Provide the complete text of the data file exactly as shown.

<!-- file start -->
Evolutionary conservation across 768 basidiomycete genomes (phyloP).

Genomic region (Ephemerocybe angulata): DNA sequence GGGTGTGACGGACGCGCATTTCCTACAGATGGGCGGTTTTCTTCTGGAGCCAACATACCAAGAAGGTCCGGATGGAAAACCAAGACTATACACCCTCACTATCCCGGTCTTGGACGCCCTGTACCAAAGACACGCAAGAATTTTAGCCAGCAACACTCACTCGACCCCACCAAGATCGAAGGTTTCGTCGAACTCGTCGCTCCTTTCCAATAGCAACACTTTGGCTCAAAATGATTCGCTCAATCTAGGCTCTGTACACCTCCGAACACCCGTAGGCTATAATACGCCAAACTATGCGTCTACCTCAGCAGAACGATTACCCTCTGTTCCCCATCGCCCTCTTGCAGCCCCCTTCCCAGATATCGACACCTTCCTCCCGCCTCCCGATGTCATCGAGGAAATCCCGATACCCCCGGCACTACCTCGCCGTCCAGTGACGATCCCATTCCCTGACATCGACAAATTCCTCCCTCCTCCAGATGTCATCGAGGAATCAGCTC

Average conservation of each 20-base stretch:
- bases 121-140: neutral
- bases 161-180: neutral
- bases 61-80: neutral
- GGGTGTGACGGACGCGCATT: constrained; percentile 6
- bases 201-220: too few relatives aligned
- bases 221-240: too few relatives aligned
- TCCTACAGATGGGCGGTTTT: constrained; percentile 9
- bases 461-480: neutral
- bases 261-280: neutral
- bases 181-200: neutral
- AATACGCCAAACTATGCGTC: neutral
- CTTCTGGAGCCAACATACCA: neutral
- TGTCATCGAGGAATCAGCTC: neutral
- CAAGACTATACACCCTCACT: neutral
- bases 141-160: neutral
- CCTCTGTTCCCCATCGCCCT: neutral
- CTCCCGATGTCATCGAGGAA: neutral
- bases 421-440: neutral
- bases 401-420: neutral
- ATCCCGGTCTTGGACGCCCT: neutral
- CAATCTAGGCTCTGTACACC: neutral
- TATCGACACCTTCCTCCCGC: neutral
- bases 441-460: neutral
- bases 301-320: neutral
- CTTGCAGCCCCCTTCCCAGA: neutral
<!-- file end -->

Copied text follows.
Evolutionary conservation across 768 basidiomycete genomes (phyloP).

Genomic region (Ephemerocybe angulata): DNA sequence GGGTGTGACGGACGCGCATTTCCTACAGATGGGCGGTTTTCTTCTGGAGCCAACATACCAAGAAGGTCCGGATGGAAAACCAAGACTATACACCCTCACTATCCCGGTCTTGGACGCCCTGTACCAAAGACACGCAAGAATTTTAGCCAGCAACACTCACTCGACCCCACCAAGATCGAAGGTTTCGTCGAACTCGTCGCTCCTTTCCAATAGCAACACTTTGGCTCAAAATGATTCGCTCAATCTAGGCTCTGTACACCTCCGAACACCCGTAGGCTATAATACGCCAAACTATGCGTCTACCTCAGCAGAACGATTACCCTCTGTTCCCCATCGCCCTCTTGCAGCCCCCTTCCCAGATATCGACACCTTCCTCCCGCCTCCCGATGTCATCGAGGAAATCCCGATACCCCCGGCACTACCTCGCCGTCCAGTGACGATCCCATTCCCTGACATCGACAAATTCCTCCCTCCTCCAGATGTCATCGAGGAATCAGCTC

Average conservation of each 20-base stretch:
- bases 121-140: neutral
- bases 161-180: neutral
- bases 61-80: neutral
- GGGTGTGACGGACGCGCATT: constrained; percentile 6
- bases 201-220: too few relatives aligned
- bases 221-240: too few relatives aligned
- TCCTACAGATGGGCGGTTTT: constrained; percentile 9
- bases 461-480: neutral
- bases 261-280: neutral
- bases 181-200: neutral
- AATACGCCAAACTATGCGTC: neutral
- CTTCTGGAGCCAACATACCA: neutral
- TGTCATCGAGGAATCAGCTC: neutral
- CAAGACTATACACCCTCACT: neutral
- bases 141-160: neutral
- CCTCTGTTCCCCATCGCCCT: neutral
- CTCCCGATGTCATCGAGGAA: neutral
- bases 421-440: neutral
- bases 401-420: neutral
- ATCCCGGTCTTGGACGCCCT: neutral
- CAATCTAGGCTCTGTACACC: neutral
- TATCGACACCTTCCTCCCGC: neutral
- bases 441-460: neutral
- bases 301-320: neutral
- CTTGCAGCCCCCTTCCCAGA: neutral